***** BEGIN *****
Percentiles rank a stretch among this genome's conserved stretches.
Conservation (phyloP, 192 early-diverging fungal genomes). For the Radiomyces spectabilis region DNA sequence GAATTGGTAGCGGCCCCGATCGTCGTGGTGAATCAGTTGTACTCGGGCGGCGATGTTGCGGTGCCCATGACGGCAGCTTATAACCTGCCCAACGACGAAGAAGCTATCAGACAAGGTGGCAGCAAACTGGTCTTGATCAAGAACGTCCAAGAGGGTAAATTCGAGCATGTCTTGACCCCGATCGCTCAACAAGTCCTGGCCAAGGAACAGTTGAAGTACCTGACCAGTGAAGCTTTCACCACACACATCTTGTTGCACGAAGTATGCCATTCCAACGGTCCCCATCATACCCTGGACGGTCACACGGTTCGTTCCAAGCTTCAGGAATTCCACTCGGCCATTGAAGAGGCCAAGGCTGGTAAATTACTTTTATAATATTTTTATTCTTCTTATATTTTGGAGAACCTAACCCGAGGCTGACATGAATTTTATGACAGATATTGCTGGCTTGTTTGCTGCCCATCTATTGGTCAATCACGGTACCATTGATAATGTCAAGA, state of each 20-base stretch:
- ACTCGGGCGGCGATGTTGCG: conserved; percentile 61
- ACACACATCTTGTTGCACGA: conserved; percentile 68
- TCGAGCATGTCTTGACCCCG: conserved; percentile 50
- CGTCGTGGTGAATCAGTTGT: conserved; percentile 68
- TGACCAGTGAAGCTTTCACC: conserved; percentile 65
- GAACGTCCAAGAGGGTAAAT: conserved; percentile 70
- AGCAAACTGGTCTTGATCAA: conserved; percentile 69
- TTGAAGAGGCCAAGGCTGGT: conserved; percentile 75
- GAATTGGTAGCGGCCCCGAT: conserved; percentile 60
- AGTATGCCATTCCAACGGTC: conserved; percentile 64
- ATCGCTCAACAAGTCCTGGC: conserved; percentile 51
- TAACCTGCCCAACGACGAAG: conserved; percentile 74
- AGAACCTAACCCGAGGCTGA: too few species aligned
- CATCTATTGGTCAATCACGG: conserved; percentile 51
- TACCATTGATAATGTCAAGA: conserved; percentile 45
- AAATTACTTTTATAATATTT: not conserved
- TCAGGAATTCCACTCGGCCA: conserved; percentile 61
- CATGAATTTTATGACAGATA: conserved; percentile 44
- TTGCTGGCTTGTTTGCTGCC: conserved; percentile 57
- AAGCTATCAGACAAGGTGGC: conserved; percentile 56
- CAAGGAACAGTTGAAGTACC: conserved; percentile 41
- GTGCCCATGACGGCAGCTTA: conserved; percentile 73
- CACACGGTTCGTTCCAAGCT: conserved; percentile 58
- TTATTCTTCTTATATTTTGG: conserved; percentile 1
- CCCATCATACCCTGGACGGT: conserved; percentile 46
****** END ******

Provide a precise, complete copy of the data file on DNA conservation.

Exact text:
Percentiles rank a stretch among this genome's conserved stretches.
Conservation (phyloP, 192 early-diverging fungal genomes). For the Radiomyces spectabilis region DNA sequence GAATTGGTAGCGGCCCCGATCGTCGTGGTGAATCAGTTGTACTCGGGCGGCGATGTTGCGGTGCCCATGACGGCAGCTTATAACCTGCCCAACGACGAAGAAGCTATCAGACAAGGTGGCAGCAAACTGGTCTTGATCAAGAACGTCCAAGAGGGTAAATTCGAGCATGTCTTGACCCCGATCGCTCAACAAGTCCTGGCCAAGGAACAGTTGAAGTACCTGACCAGTGAAGCTTTCACCACACACATCTTGTTGCACGAAGTATGCCATTCCAACGGTCCCCATCATACCCTGGACGGTCACACGGTTCGTTCCAAGCTTCAGGAATTCCACTCGGCCATTGAAGAGGCCAAGGCTGGTAAATTACTTTTATAATATTTTTATTCTTCTTATATTTTGGAGAACCTAACCCGAGGCTGACATGAATTTTATGACAGATATTGCTGGCTTGTTTGCTGCCCATCTATTGGTCAATCACGGTACCATTGATAATGTCAAGA, state of each 20-base stretch:
- ACTCGGGCGGCGATGTTGCG: conserved; percentile 61
- ACACACATCTTGTTGCACGA: conserved; percentile 68
- TCGAGCATGTCTTGACCCCG: conserved; percentile 50
- CGTCGTGGTGAATCAGTTGT: conserved; percentile 68
- TGACCAGTGAAGCTTTCACC: conserved; percentile 65
- GAACGTCCAAGAGGGTAAAT: conserved; percentile 70
- AGCAAACTGGTCTTGATCAA: conserved; percentile 69
- TTGAAGAGGCCAAGGCTGGT: conserved; percentile 75
- GAATTGGTAGCGGCCCCGAT: conserved; percentile 60
- AGTATGCCATTCCAACGGTC: conserved; percentile 64
- ATCGCTCAACAAGTCCTGGC: conserved; percentile 51
- TAACCTGCCCAACGACGAAG: conserved; percentile 74
- AGAACCTAACCCGAGGCTGA: too few species aligned
- CATCTATTGGTCAATCACGG: conserved; percentile 51
- TACCATTGATAATGTCAAGA: conserved; percentile 45
- AAATTACTTTTATAATATTT: not conserved
- TCAGGAATTCCACTCGGCCA: conserved; percentile 61
- CATGAATTTTATGACAGATA: conserved; percentile 44
- TTGCTGGCTTGTTTGCTGCC: conserved; percentile 57
- AAGCTATCAGACAAGGTGGC: conserved; percentile 56
- CAAGGAACAGTTGAAGTACC: conserved; percentile 41
- GTGCCCATGACGGCAGCTTA: conserved; percentile 73
- CACACGGTTCGTTCCAAGCT: conserved; percentile 58
- TTATTCTTCTTATATTTTGG: conserved; percentile 1
- CCCATCATACCCTGGACGGT: conserved; percentile 46